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Home / Chinese Cuisine / Chinatown Complex: Yuan Fa Claypot Chicken Rice
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Chinatown Complex: Yuan Fa Claypot Chicken Rice
By Alfred June 9, 2009
Readers' Rating
5.83
(6 rated)
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Editor's Rating
7.50
Overall
Chinatown Complex: Yuan Fa Claypot Chicken Rice
Fast Facts
Food:
Claypot Rice (煲鸡饭)
Type:
Chinese Cuisine
Setting:
Hawker Centre
Price Range:
S$6 - S$10
Rating Range:
7 to 7.9
Location:
Chinatown
Food Centre:
Chinatown Complex Food Centre
Recommended For:
Dinner Lunch
Reviewed by:
Alfred

Fwah! I tell you, Claypot Rice is really one of my favourite food when I was younger. There are very few food that has all the necessary flavours which can arouse my taste buds to sheer fantasy but this thing that is called Claypot Rice when cooked properly definitely can.

Ok now, let me tell you why. First there is the fantastic Chao Ta(charred) bit, then there is the sweetened aroma as a result of the tasty marinated chicken. Then there are other exotic bits and pieces like liver sausages, pork sausages and salted fish and when you dumped them all into the claypot and charcoal fire it, a gratifying fragrance is what beckon.

For those who don’t know, this dish hailed from Guang Dong province in China and was considered a luxury dish in the old days. China, as you all know is very big and populated and so it wasn’t easy to be managed and amidst the political unstability and social neglect for almost 300 years, there was little progress and so food were hard to come by and people had to make do with very simple food like Dou Sha Bao or Tau Sar Pia.

For such simple food, I know it can cost a bit nowadays especially if you were to go to those branded ones, but truly, Tau Sar Piah is something in the past eaten only because people can’t afford anything else though things can change from time to time and from era to era, and as you can see now it is a different picture.

Well but it is a different story for Claypot Rice. In the past, obviously there were no ways to keep meat for long unless people were to wax them and then also to preserve other vegetables, they pickled them and for seafood, of course it was salted.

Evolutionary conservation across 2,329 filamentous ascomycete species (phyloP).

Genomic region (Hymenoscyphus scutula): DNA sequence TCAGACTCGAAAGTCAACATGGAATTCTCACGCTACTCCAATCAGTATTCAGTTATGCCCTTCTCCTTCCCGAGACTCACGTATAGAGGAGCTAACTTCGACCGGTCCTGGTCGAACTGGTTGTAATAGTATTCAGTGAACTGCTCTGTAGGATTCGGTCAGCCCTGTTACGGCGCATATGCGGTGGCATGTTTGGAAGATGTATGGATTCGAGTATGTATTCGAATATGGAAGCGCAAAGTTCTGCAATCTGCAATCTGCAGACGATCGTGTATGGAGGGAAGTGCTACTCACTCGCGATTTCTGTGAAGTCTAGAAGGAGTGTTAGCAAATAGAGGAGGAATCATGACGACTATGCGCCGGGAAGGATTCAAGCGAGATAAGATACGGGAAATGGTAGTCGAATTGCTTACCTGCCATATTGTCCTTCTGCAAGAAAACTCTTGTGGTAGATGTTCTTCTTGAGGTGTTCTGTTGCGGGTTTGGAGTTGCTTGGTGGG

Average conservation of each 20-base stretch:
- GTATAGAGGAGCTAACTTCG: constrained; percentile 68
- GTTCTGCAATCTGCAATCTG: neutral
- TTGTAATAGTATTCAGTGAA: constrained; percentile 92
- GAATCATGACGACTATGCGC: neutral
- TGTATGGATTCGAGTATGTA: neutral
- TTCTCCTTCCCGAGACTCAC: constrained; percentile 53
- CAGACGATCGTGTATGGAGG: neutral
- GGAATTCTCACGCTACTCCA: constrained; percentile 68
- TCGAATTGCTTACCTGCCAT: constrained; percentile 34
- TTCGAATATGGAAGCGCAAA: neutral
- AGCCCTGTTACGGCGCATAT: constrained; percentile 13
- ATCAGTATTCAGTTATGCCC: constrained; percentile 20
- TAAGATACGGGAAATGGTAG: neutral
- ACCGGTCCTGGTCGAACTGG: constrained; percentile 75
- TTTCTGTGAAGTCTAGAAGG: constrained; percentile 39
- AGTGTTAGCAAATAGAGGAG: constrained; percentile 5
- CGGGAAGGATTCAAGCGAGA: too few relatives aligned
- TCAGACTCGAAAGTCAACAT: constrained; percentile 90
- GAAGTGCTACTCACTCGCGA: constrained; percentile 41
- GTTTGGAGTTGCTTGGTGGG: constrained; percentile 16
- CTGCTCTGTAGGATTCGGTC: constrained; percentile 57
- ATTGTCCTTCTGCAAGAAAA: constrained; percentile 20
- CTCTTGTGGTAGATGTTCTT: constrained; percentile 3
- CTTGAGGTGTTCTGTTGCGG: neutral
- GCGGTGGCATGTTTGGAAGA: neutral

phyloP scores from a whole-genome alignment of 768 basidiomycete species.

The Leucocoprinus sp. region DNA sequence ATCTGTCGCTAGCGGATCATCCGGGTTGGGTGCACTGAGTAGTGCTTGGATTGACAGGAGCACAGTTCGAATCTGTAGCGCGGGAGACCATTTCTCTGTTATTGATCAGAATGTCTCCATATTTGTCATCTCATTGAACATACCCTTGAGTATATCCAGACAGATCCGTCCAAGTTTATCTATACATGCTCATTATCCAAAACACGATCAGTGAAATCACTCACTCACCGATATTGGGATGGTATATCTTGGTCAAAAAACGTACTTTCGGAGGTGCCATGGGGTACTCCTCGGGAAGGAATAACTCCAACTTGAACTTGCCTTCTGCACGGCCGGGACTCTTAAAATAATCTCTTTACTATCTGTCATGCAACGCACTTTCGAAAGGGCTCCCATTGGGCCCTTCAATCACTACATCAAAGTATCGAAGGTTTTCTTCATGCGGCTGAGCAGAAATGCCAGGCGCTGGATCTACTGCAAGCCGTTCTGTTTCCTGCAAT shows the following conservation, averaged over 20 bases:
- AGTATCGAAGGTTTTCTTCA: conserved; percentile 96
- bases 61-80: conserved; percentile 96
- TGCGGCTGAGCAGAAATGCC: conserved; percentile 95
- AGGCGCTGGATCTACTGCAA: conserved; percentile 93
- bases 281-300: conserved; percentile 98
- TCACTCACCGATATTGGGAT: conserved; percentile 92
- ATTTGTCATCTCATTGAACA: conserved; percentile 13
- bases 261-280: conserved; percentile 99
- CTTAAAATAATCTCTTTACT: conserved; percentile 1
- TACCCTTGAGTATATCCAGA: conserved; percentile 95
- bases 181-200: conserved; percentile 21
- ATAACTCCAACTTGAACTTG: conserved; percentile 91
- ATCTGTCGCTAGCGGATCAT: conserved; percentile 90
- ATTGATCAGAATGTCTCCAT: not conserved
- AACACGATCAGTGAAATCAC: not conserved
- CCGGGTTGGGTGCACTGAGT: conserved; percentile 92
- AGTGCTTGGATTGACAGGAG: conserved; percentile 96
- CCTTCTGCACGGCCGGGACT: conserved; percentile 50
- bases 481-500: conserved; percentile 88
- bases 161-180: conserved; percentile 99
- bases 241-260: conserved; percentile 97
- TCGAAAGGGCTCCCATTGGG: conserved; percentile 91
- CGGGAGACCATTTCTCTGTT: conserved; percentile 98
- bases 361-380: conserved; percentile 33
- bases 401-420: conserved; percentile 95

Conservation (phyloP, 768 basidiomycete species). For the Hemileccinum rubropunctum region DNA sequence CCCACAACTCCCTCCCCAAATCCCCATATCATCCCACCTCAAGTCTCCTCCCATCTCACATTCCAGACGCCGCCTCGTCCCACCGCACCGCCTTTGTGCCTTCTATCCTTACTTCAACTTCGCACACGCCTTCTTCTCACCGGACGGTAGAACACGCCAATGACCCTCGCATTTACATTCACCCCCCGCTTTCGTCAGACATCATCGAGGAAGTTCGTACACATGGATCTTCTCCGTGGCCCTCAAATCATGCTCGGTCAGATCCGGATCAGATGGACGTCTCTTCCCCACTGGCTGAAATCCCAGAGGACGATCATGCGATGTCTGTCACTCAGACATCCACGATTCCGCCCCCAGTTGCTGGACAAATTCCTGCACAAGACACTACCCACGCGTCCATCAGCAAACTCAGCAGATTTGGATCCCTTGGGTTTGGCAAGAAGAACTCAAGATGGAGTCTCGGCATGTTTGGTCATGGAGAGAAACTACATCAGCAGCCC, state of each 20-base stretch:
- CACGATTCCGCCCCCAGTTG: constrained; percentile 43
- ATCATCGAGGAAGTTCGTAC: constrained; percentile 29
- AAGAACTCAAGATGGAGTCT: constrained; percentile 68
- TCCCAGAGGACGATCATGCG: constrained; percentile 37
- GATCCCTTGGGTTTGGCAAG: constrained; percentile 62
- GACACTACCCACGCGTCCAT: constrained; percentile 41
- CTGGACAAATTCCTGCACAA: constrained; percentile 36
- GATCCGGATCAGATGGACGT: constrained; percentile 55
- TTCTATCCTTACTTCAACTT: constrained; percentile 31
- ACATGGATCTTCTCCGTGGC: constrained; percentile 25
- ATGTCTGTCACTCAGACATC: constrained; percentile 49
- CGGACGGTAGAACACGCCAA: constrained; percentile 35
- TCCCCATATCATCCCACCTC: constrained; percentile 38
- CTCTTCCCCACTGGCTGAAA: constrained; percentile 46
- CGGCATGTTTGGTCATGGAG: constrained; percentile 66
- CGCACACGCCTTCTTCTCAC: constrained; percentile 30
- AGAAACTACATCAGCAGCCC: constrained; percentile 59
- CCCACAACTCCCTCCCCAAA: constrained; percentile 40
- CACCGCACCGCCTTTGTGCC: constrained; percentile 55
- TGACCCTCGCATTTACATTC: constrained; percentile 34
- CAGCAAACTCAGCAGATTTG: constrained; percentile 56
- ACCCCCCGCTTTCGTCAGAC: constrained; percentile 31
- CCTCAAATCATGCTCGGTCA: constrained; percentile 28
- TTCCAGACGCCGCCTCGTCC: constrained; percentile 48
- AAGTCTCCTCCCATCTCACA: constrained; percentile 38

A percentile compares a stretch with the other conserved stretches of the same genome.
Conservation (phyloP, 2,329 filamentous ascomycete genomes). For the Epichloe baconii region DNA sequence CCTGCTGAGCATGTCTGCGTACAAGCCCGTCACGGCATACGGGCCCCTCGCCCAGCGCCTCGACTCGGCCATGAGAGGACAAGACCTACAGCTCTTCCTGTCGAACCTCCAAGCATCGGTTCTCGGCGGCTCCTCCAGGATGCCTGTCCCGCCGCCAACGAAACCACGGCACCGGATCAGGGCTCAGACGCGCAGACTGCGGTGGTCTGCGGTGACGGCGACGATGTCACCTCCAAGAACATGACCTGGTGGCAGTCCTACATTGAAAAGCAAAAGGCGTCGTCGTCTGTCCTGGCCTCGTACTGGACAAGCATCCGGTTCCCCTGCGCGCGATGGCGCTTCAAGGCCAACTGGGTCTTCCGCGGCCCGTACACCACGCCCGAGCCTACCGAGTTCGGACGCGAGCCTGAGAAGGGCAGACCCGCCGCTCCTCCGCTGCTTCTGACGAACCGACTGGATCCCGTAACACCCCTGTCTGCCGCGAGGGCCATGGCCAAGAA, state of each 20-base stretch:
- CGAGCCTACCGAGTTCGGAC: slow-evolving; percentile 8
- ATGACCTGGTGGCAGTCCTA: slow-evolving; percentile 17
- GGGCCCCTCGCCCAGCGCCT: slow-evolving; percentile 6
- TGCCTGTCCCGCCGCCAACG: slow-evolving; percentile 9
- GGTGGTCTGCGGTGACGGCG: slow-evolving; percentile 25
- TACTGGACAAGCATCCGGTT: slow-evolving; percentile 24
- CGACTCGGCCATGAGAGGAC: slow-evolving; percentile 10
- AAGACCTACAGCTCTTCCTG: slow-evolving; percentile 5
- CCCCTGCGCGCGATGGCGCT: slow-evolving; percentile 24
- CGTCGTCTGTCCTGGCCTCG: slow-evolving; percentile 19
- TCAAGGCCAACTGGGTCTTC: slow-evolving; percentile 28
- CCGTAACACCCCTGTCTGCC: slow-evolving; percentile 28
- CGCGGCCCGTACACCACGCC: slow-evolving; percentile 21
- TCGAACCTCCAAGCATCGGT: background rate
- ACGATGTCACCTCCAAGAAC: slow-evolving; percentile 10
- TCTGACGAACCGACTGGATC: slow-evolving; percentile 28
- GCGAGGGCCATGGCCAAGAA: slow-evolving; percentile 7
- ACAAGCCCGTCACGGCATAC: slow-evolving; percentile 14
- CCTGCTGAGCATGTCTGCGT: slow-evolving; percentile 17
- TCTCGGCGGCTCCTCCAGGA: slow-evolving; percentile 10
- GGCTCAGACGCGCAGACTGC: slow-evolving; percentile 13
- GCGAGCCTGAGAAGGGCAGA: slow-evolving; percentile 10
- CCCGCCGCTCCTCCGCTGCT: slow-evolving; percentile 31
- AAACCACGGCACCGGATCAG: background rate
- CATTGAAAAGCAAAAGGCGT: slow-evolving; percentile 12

So all these well preserved ingredients were actually stocked up somewhere until certain festive days, they’ll take everything out and then cook them together. Now basically they threw everything they had together and cooked it with rice. Ok if you’re wondering why chicken ended up in the pot too then it’s probably because once upon a time, someone wanted something more in the pot and so walked over to the yard and saw a few chickens and so just decided to slaughter them and threw them into the pot together with the ingredients. Well I’m sure it’s not hard to imagine that a lot of food we are eating today were evolved in this way.

Ok now, some 300 over years later, I’m at the Chinatown Complex Food Centre sitting here comfortably. I was awaiting for this hawker to make me a pot of this legendary charcoal fired food. While waiting for it to arrive, I can’t help but wondered, how many hawker food are there that actually requires it to be cooked from scratch after a customer ordered. Ok of course there are things like Char Kway Teow and Chai Tao Kuey, but then those kind of food you only need like 5-10 mins to fry while this Claypot would need something like 20mins to 30 mins so that made me wondered how many pot of rice can Claypot Rice sellers actually ‘charcoal’ a day since it’s obvious they can only make only a few in an hour. Say during lunch time, people would be looking at a hush-hush lunch and so they would undoubtedly be looking for something quicker like Zhap Chai Peng(economy rice). So therefore, that justifies the high price we’re paying for this thing called Claypot Rice, agree?

If you are wondering why doesn’t Claypot Rice sellers cook the rice in advance in the claypot and then just chuck the chicken pieces in when a customers order, then let me tell you that you can get this version of Claypot Rice in many places especially at those Claypot Rice stalls at foodcourts. It’ll cost you something like $4-$5 for those kind of Claypot Rice but honestly if you care about quality, even if it is free you must turn that version of Claypot Rice away. I guess you can compare it to if you were to be sold Bak Chor Mee for 50 cent but pre-cooked long before you ordered, you would also rather pay more for a more decent bowl of Bak Chor Mee, right?

Ok now there are many stalls of Claypot Rice in Chinatown Complex Food Centre and it seem like every corner I turned, I can spot one. Of course if you asked those people who are Claypot Rice fanatics, they’ll direct you to a few that are quite popular and from memory, I’ve read about the one that is run by 3 sisters. Well the downside for those popular stalls is that, like all good things, there is a price to pay and usually the waiting time is long because there are very very long queues blah blah.

Sometime back, me and my family were looking to have Claypot Rice once at this hawker centre when it were housed temporarily at Outram. Then, we spotted this stall and thought that it looked pretty decent with son and father running it. Fwah! I tell you, it were to be one of the discoveries of that year!

My father used to bring us to this little lane in Chinatown where there were tables filling up the pathment and then at the side, there must be like 20 to 30 stoves in some kind of makeshift kitchen producing the most authentic Claypot Rice in town.

Now I not only remember those days but also the taste of the Claypot Rice vividly. We all agreed that this stall that is called Yuan Fa Claypot Rice is the nearest thing that can remind us of that Claypot Rice experience we had decades ago.


Claypot rice: 7.5/10 ★★★★★★★½☆☆